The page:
Chlorella’s Detoxifying Capacity
What Chlorella Can Do:
Chlorella’s Detoxifying Capacity
Chlorella is recognized as one of the most effective detoxifying agents. It is able to eliminate from the body a variety of toxics, including heavy metals such as MERCURY, LEAD, CADMIUM, dioxins, and chlorinated aromatic compounds such as polychlorinated biphenyls (PCBs). To date, chlorella remains the most efficient natural means of eliminating such toxics from the organism.
Because of the complex structure of its cellulosic membrane, chlorella has the ability to chelate heavy metals, dioxins and PCBs. This is enhanced by chlorella’s high concentrations of chlorophyll and other small molecular components, such as glycoproteins. Toxics present in the body are thus fixated by chlorella’s fibers, remaining unabsorbed until they are evacuated through the feces.
There is considerable evidence to suggest that the presence in the body of heavy metals such as mercury, lead and cadmium, as well as aluminum and chlorinated aromatic compounds like PCBs, can cause severe health disturbances or be contributory to a number of diseases and conditions. Clinical studies have indeed shown that chronic exposure to heavy metals may cause a variety of diseases, ranging from renal disorders and carcinomas, to neurodegeneration and retarded development. Diseases and health disorders related to heavy metal or PCBs toxicity specifically include:
- Multiple sclerosis plaques
- Thyroid disorders
Heavy metals are everywhere. They are normally expelled into the atmosphere by forest fires or volcanic eruptions. However, it is human activity and human demand for heavy metals that, for a long time now, has been mostly responsible for the rising levels of heavy metals in the environment. Heavy metals are introduced in the atmosphere and the hydrosphere (Earth’s waters) as byproducts of the vast consumption of fossil fuels by industry and transport.
Depending on the quality of the environment and the level of ambient pollution, heavy metals may be found in varying degrees of concentration in our drinking water and some of the foods we eat (fish, meat, or produce). Liquid mercury in particular is a large component (50%) of dental amalgam (“silver” fillings). (Mercury amalgam continues to be widely used in the USA, whereas it is banned or restricted in a number of European countries, such as Norway, Sweden and Finland.)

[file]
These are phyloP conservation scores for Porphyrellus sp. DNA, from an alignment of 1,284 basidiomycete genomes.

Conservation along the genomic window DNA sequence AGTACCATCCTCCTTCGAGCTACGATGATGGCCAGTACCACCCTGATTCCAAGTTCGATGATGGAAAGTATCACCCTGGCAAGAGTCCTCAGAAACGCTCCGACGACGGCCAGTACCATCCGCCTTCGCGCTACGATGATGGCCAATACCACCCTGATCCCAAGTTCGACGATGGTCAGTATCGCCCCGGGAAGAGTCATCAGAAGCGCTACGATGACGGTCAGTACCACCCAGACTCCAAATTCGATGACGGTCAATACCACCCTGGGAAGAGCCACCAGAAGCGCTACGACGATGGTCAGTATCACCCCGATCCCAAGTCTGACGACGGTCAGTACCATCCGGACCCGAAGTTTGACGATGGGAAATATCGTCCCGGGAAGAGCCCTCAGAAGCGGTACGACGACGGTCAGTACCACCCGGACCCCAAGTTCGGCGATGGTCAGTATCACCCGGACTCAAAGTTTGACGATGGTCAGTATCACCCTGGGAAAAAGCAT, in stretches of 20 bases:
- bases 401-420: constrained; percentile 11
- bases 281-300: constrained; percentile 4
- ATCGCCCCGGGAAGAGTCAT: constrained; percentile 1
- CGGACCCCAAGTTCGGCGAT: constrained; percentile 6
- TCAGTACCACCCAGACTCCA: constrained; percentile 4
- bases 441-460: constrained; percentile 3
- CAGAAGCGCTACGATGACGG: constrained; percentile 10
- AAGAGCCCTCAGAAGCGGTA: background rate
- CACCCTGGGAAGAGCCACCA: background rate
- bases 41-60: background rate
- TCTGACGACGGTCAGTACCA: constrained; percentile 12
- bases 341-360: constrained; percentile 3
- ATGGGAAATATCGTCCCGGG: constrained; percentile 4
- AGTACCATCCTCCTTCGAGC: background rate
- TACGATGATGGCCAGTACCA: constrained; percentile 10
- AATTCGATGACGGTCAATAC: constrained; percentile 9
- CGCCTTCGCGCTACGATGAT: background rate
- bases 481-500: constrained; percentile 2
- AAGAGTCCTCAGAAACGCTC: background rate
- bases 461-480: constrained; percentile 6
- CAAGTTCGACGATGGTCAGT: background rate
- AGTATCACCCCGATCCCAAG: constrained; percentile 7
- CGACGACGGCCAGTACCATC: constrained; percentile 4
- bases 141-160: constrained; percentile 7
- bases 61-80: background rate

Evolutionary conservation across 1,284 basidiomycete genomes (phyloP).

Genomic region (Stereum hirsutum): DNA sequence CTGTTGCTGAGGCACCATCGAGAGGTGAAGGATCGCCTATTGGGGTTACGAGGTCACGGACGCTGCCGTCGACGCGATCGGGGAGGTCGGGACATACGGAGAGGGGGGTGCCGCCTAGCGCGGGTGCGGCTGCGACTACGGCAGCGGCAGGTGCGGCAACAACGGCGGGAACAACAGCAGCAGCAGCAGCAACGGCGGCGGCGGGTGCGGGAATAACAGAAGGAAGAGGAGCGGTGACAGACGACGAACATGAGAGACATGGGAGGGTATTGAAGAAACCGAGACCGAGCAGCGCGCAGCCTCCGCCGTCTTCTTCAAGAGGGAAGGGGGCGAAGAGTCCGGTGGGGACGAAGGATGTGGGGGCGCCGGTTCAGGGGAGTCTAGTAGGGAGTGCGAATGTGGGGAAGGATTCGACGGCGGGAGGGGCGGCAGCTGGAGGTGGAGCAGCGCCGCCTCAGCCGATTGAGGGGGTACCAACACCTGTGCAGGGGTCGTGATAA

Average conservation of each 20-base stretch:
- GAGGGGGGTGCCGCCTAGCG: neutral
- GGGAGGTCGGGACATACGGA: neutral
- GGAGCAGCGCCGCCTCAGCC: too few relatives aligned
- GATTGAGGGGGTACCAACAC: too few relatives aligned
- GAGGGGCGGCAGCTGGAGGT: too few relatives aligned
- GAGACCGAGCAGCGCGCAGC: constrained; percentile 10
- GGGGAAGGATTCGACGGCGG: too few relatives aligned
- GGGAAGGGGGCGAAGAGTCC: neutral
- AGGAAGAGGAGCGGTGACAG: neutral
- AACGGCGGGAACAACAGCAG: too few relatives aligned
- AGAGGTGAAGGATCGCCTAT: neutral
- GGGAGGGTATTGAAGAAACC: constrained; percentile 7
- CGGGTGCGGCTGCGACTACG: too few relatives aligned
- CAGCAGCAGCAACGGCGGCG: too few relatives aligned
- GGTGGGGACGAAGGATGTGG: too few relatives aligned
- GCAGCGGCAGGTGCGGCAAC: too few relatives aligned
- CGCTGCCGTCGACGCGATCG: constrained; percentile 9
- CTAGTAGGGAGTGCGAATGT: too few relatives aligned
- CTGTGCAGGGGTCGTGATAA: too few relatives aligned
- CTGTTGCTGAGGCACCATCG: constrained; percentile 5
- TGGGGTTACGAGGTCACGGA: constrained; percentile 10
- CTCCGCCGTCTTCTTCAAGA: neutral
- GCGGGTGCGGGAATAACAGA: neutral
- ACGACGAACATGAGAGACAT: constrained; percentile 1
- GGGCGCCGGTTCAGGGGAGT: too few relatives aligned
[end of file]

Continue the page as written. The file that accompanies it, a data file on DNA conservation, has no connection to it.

Because the human or animal body cannot by itself break down heavy metals, it tries to expel them, but at a very slow rate. In doing so, the body first accumulates these metals in the liver, brain, bones and kidneys, and in the skin and horny tissues (like nails and hair). And because concentration of these metals tends to increase with time, we all end up suffering from some degree of toxicity.
It is therefore imperative to protect ourselves against the health risks posed by these toxic pollutants, particularly when such risks are aggravated by problems and disorders normally associated with the aging process.
Yet, as year after year the body becomes increasingly sensitive, it is inexorably affected by these ever-present toxics and heavy metals. This seems unavoidable, as mainstream medicine on the whole does little more than alleviate the effects of disease, when the real solution should be to tackle disease at its roots by helping the body rid itself of toxic substances before they can accumulate in its various organs.
Adding chlorella to a healthy diet is a simple and natural means by which to eliminate the many toxic substances that pollute our bodies.